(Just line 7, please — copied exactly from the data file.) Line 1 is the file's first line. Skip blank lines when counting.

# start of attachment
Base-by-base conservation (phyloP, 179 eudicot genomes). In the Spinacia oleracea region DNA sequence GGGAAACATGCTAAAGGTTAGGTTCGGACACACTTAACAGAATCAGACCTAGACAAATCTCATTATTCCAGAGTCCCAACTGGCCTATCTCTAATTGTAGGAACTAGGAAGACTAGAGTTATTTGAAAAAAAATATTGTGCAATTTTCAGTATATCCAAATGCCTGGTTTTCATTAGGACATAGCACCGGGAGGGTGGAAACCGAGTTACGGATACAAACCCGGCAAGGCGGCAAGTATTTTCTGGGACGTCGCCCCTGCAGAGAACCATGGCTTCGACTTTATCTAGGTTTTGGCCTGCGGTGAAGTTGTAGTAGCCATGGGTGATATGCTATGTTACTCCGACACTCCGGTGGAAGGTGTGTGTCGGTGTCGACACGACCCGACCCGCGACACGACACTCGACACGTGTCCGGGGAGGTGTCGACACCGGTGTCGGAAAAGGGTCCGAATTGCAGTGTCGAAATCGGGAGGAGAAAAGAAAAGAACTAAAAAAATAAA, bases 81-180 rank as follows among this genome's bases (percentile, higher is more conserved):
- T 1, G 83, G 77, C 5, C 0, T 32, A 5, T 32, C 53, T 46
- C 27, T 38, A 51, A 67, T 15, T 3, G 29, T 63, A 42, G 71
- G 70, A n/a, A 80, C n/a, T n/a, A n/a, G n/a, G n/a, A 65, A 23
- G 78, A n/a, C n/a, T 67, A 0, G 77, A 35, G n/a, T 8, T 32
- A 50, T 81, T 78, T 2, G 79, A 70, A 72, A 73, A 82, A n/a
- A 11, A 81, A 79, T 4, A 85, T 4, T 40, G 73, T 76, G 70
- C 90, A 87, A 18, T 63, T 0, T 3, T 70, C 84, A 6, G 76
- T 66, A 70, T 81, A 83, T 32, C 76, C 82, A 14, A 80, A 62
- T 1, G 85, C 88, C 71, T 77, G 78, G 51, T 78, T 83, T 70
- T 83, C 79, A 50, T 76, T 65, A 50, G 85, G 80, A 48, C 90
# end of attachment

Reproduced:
- A 11, A 81, A 79, T 4, A 85, T 4, T 40, G 73, T 76, G 70